Taxaceae


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Related to Taxaceae: Cupressaceae, Pseudotsuga, yew family

Taxaceae

 

a family of gymnospermous plants. Representatives of Taxaceae are evergreen trees and shrubs, usually heavily branched. The leaves, for the most part, are needle-like, linear, or linear-lanceolate and often asymmetrical. The plants are most often dioecious. The male spikelets, which are found in the axils of the leaves, may be solitary or gathered into catkins. The fruits are greatly reduced and are not shaped like cones; at the base they are surrounded by several pairs of scalelike leaves and bear one ovule. Mature seeds are surrounded by a fleshy aril. The family consists of approximately 20 species, which grow mainly in the northern hemisphere. There are five genera: Taxus, Torreya, Pseudotaxus (one species, in China), Austrotaxus (one species, in New Caledonia), and Amentotaxus (several species, in China and Vietnam).

References in periodicals archive ?
Temperate Sciadopityaceae 1/1 Japan Taxaceae 4/20 Bihemispheric, Eurasia, N.
The Taxaceae thus appears to have branched from ancestors within the Utrechtiaceae and is the only modern family to have done so.
On the morphology and relationships of the Taxaceae.
The Taxaceae are characterized by a unique reproductive structure that has fueled prolonged and insightful discussion about interpretation and origin of the complex compound megasporangiate strobilus of other conifers (Buchholz, 1934, 1948; Chamberlain, 1935; Coulter & Chamberlain, 1917; Florin, 1931, 1948c, 1951, 1954; Gaussen, 1979; Janchen, 1949; Keng, 1969; Pilger, 1903, 1916a, 1916b, 1926; Robertson, 1907; Sahni, 1920; Saxton, 1934; Sugihara, 1943, 1946; Sporne, 1965; Wang et al.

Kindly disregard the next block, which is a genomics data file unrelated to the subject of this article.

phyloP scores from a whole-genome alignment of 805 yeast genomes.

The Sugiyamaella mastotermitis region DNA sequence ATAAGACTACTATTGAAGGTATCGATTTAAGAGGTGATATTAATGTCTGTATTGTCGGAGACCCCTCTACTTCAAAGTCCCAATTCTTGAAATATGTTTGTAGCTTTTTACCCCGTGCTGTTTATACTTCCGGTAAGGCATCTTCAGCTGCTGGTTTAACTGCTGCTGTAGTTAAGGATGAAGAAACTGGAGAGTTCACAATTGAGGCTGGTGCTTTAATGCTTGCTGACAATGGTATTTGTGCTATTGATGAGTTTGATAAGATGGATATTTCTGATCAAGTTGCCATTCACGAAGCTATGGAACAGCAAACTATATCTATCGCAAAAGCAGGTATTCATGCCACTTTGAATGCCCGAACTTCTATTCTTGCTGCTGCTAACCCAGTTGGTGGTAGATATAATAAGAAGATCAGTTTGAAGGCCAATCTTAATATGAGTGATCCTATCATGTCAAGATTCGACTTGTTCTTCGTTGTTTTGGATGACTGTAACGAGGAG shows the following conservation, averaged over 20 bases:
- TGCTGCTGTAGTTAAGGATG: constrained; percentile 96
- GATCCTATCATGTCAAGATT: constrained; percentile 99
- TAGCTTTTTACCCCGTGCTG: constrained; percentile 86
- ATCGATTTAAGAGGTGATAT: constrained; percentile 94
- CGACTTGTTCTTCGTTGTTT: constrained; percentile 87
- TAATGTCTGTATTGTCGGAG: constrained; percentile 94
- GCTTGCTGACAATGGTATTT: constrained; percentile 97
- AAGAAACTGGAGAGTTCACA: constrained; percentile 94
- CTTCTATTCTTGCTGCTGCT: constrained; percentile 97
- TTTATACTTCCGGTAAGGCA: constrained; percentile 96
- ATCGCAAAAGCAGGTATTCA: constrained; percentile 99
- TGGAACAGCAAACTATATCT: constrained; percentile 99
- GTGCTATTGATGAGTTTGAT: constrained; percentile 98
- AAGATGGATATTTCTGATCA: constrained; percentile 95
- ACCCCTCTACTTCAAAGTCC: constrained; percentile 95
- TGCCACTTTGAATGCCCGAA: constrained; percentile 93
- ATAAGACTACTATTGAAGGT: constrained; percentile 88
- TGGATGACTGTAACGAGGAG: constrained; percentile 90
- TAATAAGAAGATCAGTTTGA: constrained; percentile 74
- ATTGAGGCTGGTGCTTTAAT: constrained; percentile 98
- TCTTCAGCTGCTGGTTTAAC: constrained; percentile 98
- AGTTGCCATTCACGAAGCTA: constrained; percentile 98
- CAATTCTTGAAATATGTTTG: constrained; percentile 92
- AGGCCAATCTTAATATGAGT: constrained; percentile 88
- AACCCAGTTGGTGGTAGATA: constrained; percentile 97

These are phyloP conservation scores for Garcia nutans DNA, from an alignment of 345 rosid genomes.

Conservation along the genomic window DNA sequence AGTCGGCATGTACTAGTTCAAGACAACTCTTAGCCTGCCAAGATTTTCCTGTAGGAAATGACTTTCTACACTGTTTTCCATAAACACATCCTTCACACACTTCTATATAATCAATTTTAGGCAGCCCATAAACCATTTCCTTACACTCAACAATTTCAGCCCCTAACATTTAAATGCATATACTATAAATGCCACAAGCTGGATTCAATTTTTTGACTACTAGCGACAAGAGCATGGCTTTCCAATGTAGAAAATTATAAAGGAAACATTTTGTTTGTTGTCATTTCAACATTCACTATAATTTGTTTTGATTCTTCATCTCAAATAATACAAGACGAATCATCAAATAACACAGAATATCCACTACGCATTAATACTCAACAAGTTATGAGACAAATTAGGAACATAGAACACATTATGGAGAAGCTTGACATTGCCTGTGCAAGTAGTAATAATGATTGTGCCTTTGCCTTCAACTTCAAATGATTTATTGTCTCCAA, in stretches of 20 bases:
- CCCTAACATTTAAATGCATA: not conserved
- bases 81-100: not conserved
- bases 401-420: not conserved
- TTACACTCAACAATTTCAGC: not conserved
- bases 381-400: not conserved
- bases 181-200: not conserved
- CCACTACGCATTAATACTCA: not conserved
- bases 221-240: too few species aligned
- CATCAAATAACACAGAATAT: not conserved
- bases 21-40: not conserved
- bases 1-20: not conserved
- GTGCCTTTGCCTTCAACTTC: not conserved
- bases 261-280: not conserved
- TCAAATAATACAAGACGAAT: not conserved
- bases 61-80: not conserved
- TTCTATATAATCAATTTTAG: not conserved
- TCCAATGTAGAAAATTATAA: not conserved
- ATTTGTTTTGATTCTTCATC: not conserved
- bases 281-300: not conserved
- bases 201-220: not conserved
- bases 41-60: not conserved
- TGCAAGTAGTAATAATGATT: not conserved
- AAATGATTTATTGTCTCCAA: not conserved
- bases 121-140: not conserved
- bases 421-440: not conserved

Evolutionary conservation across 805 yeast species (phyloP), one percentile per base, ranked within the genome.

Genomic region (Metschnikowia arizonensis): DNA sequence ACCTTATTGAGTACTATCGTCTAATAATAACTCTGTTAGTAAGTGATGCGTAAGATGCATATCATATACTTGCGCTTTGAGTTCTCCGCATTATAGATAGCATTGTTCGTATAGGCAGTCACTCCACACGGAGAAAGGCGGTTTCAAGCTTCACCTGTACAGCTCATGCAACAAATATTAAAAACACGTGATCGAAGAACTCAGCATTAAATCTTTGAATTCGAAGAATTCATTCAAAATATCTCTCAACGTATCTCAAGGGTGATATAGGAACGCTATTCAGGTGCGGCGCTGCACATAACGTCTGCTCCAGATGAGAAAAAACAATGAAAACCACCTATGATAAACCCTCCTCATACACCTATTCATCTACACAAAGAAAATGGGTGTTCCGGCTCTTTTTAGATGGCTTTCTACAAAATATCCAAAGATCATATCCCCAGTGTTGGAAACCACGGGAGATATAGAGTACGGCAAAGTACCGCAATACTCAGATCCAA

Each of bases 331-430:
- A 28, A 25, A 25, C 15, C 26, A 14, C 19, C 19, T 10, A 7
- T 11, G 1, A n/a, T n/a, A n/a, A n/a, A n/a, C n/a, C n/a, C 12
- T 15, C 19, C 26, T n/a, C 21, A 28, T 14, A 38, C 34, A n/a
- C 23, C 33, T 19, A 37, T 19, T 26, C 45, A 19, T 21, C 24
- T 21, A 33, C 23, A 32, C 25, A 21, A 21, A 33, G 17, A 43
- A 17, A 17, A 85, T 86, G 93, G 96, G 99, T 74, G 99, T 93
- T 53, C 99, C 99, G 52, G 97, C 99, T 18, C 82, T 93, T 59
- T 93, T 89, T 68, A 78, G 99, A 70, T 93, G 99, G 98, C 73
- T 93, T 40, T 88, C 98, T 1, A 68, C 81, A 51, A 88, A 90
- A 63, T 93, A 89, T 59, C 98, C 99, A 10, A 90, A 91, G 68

The Taxaceae aril is the fleshy part of the megasporophyll and the apex of the axillary shoot (Chamberlain, 1935; Coulter & Chamberlain, 1917; Florin, 1954; Wilde, 1944).
The microsporangiate strobilus of gymnosperms is simple, but within the Taxaceae and the Cephalotaxaceae there are clear examples of compound pollen strobili, and those that appear simple are currently interpreted to be reduced compound structures (Keng, 1969; Wilde, 1944, 1975).
In most species of Taxaceae the mature plants are profusely branching, spreading shrubs or small trees.
New discoveries and continued floristic work, particularly in China, have added to our body of knowledge on the Taxaceae (Buchholz, 1948; Chen & Wang, 1978, 1984; Cheng, 1934, 1947; Cheng & Fu, 1975; Cheng et al.
The Taxaceae are a family of five genera and 25 species (including 2 artificial hybrids) distributed in the northern hemisphere except for the monotypic Austrotaxus, which occurs in New Caledonia, and one species of Taxus in Indonesia [ILLUSTRATION FOR FIGURE 1 OMITTED].
The Taxaceae are distinguished from other conifer families (except for Cephalotaxaceae) by compound pollen strobili or simple structures derived from compound pollen strobili, peltate microsporophylls, and solitary, terminal ovules embedded in a fleshy closed or open aril.
Applying the principles that the root is more likely to bear ancestral features and that the resin canal is primitive among conifers (Jeffrey, 1903) led Bliss (1918) to contend that the Taxaceae are the most modern gymnosperm family.
The principal area of disagreement among gymnosperm taxonomists concerning the Taxaceae has been the evolutionary position of the family in relation to other groups of conifers.